One half (side) of battery bank low?

StorminNStorminN Registered Users Posts: 12
Hi there,

I looked at a friend of a friend's system the other day that's having low-voltage problems. System has eight L-16's, wired in series-parallel for 12V nominal, with a Trace C40 and an Outback VFX2812.

The batteries are arranged such that all the negative posts on the far left are tied together in parallel, and the main negative lead comes in on left side at the rear... the batteries are wired in series left to right, so all the positive posts on the far right are tied together in parallel, with the main positive lead exiting from the front right.

The voltage readings on the batteries were interesting... the four batteries on the left side of the battery bank had close-to-normal readings... 6V±... but the four batteries on the right side of the bank (the batteries with their positives tied together and main positive cable going to the inverter) had the low readings... 4V±.

When I got there, the C40 was blinking red / green, which means it's trying to equalize, correct?... the bank voltage was 10.5V. There wasn't much sunlight, and when I tripped the disconnect coming from the PV's (eight Siemens, look like 75W panels from afar) and measured the no-load voltage from the PV's, it was 16V+. Closed the breaker again, and the voltage dropped back down to battery voltage, about 10.5V.

Started the generator (Honda EX6500) and the Outback recognized it and started charging at about 75ADC, which dropped to about 56ADC after a bit... about 8.5A in on the AC line (generator is only wired in on one leg, no autotransformer). The owner ran the generator for about six hours, up to ~14.1V with generator running. The next morning (six hours later), she said the bank voltage was back down to 12.1V. She ran the generator again for a about 40 minutes, then ran into generator problems (another story, see below)

SO... my question is... when batteries start to fail - go bad, lose a cell, etc... has anyone else seen this pattern of the batteries on one side of the bank all being lower than the batteries on the other side of the bank, or could this be some other issue... cabling, connections, etc.? All the cables and connections look good, no corrosion present, everything seems tight. Right now I'm thinking of removing the four worst batteries and rewiring the good ones, so the system is usable, albeit with less capacity.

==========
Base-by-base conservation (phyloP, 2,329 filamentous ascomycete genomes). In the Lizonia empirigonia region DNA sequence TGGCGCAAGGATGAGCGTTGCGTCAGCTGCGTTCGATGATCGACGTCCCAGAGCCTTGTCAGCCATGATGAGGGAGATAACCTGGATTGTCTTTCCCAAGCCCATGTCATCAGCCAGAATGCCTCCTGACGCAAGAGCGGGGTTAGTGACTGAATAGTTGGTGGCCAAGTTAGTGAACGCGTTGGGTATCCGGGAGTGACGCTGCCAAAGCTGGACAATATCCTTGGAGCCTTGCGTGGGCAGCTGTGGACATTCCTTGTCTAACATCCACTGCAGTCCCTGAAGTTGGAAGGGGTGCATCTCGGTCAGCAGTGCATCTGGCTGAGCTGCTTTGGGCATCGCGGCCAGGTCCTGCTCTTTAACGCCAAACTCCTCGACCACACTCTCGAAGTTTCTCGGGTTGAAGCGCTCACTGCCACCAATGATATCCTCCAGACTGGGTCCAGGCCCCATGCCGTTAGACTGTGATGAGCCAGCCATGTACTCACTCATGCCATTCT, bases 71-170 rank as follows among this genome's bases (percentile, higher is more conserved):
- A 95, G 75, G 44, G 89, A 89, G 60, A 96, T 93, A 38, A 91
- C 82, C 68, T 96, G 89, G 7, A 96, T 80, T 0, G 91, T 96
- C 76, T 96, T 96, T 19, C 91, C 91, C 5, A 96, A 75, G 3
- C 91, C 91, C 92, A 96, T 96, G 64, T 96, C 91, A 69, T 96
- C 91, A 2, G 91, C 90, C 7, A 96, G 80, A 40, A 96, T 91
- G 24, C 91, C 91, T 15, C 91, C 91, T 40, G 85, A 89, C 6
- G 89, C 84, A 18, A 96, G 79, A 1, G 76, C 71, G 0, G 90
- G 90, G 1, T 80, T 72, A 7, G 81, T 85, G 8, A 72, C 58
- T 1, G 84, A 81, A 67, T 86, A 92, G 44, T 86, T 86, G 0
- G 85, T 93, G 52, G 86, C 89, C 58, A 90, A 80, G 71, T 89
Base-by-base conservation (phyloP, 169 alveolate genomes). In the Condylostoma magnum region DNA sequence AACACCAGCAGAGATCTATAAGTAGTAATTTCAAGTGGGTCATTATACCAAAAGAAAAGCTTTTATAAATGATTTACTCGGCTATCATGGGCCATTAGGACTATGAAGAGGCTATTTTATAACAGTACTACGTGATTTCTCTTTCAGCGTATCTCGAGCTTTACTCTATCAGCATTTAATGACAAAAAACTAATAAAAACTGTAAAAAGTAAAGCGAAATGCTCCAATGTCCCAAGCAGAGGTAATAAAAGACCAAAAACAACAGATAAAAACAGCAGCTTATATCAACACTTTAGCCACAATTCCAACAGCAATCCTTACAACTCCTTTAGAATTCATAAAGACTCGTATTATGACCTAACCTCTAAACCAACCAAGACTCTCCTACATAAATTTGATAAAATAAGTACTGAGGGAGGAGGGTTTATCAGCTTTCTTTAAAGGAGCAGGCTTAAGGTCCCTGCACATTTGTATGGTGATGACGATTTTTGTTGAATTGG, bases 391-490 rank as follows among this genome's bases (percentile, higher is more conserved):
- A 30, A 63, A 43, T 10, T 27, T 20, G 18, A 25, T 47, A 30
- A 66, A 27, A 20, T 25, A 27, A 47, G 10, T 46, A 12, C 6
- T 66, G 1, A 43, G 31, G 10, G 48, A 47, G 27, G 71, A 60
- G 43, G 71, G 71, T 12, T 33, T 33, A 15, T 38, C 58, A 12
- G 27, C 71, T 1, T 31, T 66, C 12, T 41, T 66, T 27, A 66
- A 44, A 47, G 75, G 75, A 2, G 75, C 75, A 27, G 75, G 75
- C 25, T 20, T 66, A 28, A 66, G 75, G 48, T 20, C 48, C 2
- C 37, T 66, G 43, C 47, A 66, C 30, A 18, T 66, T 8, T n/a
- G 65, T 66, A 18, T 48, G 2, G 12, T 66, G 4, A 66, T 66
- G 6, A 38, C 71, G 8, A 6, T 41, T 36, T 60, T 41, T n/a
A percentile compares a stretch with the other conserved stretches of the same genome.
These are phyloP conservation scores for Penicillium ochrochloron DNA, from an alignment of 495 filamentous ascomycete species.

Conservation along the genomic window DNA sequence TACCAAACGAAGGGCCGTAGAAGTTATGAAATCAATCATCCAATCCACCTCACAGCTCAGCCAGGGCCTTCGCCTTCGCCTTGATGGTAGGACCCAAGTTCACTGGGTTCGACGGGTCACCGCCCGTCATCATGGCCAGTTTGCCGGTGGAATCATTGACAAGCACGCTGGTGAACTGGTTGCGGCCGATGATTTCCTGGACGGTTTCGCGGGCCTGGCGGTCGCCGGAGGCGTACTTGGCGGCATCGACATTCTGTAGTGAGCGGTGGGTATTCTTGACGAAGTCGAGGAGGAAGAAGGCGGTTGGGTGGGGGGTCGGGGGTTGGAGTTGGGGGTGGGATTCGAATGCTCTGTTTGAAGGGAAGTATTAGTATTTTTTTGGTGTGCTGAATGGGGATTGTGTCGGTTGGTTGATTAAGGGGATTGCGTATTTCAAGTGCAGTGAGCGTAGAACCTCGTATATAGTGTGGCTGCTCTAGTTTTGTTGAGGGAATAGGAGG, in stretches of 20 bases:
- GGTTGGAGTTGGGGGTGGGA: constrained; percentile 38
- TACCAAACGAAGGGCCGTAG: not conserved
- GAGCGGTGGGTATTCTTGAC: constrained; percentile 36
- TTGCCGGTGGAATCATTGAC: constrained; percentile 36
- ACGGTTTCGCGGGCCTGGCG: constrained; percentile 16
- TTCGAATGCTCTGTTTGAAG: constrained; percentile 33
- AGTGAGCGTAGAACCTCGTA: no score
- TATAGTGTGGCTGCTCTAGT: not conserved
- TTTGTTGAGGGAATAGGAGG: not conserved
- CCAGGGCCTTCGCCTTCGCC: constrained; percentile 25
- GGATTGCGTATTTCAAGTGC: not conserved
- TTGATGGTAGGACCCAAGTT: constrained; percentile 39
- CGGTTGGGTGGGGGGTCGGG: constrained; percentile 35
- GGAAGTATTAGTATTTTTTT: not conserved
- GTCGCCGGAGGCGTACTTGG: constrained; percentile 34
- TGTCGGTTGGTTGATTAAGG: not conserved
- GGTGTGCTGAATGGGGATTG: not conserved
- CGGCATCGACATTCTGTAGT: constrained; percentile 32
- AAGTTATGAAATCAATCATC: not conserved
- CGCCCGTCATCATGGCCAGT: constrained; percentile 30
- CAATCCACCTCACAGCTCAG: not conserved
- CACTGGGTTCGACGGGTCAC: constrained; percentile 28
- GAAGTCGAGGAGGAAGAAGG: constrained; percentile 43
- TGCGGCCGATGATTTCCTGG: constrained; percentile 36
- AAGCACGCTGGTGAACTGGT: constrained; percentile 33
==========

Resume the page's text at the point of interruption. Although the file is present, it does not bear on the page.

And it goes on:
The story with the generator is that it ran fine for six hours (into the night), then the owner turned it off, and restarted the next morning after seeing the bank voltage was down to 12.1V... owner says the genny ran for 40 minutes or so and then "got really loud", so she immediately turned it off. I went to take a look at it later that day, and it appears the governor for the generator is failing... start the genny up, and it tries to run at full rpm. This is a Honda EX6500 with a propane conversion. There's a factory Honda vacuum actuator that controls the throttle, the vacuum going to the actuator is controlled by an electric solenoid. I tested for power going to the solenoid, got power there. I tested for vacuum going to the solenoid and vacuum coming from the solenoid, got vacuum both places. There's an older EX5500 there also (parts machine), I tried swapping the identical parts (solenoid and vacuum actuator) from the EX5500 to the EX6500, and it still didn't work. It seems as though there just isn't enough vacuum to hold the governor... if you push it closed by hand, it will hold it for a little bit, but then it slips and the genny overspeeds. If you pull a vacuum manually on the actuator, it will hold it, so I don't think there's a leak there (besides, I took the actuator apart and the diaphragm looks good, and besides that, I swapped the whole actuator out with another actuator and it still didn't work. My hunch is that the mechanical governor is broken, and the vacuum governor isn't designed to hold it on its own... the mechanical governor coming out of the side of the motor is designed to push on the back of the vacuum actuator arm. Anyway... I was stumped, I'm not a strong generator guy... so she's going to bring it to the local Honda dealer.